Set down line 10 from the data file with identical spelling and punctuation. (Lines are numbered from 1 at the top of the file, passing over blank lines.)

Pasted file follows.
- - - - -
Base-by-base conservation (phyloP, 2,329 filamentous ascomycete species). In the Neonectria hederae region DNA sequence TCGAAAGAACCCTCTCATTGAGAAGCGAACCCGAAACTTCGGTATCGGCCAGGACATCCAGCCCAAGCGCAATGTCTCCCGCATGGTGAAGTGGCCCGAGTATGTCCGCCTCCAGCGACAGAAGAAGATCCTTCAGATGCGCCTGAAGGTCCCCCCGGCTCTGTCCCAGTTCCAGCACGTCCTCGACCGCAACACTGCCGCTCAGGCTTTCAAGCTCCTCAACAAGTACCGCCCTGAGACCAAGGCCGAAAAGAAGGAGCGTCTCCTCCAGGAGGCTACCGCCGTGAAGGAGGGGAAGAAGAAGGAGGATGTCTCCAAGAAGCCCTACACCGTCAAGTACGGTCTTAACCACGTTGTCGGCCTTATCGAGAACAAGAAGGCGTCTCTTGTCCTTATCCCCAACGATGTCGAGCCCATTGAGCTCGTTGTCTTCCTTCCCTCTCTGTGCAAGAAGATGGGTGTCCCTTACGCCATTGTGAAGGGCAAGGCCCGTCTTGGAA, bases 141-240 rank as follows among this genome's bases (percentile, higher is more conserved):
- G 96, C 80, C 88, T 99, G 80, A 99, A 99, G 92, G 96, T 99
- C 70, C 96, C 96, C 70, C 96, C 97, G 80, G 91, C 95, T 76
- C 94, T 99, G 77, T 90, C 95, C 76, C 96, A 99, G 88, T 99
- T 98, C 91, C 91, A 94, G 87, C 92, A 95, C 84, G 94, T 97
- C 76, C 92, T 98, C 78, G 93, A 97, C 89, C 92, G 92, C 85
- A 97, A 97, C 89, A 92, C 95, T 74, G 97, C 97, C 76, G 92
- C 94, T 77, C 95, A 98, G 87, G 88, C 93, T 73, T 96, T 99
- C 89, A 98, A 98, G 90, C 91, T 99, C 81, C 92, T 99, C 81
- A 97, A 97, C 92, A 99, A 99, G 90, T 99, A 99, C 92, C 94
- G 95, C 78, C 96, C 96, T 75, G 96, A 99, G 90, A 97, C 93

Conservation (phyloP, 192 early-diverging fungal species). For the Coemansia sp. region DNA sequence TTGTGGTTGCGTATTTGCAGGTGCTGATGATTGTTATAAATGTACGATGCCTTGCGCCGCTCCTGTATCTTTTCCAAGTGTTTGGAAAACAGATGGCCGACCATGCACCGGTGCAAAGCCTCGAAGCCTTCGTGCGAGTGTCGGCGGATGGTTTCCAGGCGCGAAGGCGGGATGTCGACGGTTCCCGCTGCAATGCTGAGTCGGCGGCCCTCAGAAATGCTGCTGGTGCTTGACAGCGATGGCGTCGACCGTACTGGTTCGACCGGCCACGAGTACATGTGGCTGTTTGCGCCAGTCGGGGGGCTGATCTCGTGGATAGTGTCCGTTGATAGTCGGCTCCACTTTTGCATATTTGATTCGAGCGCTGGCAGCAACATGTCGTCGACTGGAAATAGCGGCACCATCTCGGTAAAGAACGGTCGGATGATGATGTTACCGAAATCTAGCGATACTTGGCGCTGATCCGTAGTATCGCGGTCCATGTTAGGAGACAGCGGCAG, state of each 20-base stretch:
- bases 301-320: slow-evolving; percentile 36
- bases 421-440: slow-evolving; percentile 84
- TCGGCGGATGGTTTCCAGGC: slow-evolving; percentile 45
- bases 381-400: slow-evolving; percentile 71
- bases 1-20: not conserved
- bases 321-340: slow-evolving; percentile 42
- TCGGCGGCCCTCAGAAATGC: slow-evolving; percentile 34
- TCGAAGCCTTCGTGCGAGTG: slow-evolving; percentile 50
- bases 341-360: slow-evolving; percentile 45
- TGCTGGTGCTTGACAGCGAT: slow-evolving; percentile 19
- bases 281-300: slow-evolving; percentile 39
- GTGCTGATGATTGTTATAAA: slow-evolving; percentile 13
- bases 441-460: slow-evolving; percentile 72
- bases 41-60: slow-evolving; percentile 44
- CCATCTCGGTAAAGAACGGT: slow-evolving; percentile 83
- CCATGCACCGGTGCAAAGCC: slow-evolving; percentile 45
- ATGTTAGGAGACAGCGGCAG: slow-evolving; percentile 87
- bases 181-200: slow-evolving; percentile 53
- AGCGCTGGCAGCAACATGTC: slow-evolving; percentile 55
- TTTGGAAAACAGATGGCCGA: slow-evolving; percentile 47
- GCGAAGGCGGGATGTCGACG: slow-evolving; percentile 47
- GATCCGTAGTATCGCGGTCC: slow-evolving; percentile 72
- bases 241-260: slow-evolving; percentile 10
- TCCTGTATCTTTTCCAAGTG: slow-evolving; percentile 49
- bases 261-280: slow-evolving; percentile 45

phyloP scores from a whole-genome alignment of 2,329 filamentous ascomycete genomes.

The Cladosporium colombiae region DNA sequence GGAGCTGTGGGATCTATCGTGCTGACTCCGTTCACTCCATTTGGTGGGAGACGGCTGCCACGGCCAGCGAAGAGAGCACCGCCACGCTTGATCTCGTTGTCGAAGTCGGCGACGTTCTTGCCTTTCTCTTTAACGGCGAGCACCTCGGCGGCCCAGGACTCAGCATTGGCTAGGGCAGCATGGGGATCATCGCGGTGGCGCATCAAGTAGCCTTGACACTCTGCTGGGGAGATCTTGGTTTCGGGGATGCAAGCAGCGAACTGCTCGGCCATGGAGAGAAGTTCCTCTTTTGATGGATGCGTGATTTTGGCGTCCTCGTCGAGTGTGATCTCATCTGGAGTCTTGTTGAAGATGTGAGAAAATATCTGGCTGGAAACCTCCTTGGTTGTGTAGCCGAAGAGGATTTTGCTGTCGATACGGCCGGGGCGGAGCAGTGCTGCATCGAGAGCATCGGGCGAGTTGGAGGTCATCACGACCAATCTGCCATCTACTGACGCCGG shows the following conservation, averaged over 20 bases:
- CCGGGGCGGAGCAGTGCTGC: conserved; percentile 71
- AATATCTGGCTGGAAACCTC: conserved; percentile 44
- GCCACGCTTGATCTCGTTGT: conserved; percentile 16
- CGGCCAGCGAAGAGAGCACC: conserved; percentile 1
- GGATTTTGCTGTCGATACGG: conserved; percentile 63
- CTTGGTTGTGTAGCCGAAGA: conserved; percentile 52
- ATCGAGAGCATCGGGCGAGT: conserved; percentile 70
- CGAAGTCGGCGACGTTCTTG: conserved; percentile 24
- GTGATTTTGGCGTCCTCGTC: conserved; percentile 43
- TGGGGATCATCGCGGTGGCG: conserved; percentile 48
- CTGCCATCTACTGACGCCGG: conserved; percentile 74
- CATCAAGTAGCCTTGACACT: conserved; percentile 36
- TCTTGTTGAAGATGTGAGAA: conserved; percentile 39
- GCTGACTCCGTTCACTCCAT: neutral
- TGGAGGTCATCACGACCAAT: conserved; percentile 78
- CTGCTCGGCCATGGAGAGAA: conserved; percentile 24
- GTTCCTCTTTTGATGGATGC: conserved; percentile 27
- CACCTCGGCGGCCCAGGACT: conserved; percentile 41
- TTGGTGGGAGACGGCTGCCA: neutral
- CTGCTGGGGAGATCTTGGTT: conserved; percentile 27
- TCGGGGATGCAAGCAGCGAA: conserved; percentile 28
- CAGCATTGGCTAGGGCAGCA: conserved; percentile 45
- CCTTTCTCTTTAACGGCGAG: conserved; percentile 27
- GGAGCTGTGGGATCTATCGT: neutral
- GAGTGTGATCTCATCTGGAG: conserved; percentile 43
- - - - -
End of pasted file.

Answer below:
- A 97, A 97, C 92, A 99, A 99, G 90, T 99, A 99, C 92, C 94